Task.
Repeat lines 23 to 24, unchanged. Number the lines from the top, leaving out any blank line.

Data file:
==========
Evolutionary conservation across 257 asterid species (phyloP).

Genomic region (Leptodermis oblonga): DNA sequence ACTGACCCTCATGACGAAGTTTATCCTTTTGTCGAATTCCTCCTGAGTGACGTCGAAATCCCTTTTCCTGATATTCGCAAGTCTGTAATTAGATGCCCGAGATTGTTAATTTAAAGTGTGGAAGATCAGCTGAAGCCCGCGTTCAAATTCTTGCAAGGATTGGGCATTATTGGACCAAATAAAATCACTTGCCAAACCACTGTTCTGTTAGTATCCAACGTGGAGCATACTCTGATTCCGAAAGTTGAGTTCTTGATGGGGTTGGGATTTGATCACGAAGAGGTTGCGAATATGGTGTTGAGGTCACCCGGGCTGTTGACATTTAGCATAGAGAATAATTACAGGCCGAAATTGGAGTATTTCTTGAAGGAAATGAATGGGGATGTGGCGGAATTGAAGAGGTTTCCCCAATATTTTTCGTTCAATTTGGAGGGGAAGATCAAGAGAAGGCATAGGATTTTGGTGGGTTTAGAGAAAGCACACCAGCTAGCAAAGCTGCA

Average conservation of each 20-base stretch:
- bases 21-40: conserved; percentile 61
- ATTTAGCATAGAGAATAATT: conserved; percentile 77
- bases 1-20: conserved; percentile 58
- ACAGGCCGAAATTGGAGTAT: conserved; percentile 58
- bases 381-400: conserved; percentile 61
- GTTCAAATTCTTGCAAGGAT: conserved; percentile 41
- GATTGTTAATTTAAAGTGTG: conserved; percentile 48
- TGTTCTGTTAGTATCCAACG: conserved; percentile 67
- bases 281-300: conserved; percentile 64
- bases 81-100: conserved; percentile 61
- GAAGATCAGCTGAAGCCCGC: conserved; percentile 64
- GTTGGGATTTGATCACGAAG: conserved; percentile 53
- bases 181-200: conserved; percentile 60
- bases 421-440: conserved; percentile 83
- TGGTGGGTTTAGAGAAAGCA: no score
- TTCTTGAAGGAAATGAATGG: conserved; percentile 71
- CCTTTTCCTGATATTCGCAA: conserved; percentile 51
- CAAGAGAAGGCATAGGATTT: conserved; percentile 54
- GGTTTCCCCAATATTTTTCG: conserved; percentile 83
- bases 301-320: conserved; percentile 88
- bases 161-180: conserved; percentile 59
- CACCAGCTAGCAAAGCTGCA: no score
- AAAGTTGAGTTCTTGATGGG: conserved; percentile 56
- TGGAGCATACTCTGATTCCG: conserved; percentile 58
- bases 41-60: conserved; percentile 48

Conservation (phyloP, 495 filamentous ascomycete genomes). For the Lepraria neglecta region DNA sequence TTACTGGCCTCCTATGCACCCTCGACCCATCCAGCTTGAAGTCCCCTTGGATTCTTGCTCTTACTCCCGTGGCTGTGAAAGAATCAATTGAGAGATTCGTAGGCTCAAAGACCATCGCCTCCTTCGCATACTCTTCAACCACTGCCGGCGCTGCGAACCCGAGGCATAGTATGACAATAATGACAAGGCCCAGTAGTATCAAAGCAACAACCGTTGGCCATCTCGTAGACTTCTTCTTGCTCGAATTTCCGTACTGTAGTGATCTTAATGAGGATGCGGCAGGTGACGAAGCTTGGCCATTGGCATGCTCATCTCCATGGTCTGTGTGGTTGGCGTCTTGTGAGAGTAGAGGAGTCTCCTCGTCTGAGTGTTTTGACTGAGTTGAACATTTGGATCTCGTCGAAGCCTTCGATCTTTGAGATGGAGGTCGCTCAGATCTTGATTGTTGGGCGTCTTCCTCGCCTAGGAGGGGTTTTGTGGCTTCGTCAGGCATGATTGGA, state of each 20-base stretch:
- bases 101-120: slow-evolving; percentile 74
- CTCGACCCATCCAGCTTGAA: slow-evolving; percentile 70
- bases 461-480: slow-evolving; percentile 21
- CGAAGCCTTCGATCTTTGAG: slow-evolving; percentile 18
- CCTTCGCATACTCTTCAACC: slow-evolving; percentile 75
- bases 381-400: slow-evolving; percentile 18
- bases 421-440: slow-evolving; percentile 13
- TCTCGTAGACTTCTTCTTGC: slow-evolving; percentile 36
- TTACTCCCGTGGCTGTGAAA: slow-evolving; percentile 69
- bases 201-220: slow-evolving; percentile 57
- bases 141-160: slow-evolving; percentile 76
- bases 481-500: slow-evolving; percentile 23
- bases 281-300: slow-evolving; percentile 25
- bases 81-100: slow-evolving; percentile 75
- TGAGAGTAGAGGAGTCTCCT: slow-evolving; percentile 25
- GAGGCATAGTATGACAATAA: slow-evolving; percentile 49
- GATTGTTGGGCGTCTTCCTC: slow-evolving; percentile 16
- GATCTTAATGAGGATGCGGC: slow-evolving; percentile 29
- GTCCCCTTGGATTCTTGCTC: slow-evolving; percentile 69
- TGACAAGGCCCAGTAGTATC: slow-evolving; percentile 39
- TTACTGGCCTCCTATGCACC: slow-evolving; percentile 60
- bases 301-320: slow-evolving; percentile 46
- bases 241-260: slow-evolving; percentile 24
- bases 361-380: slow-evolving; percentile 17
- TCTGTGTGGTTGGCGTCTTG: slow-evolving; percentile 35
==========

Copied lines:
- bases 301-320: conserved; percentile 88
- bases 161-180: conserved; percentile 59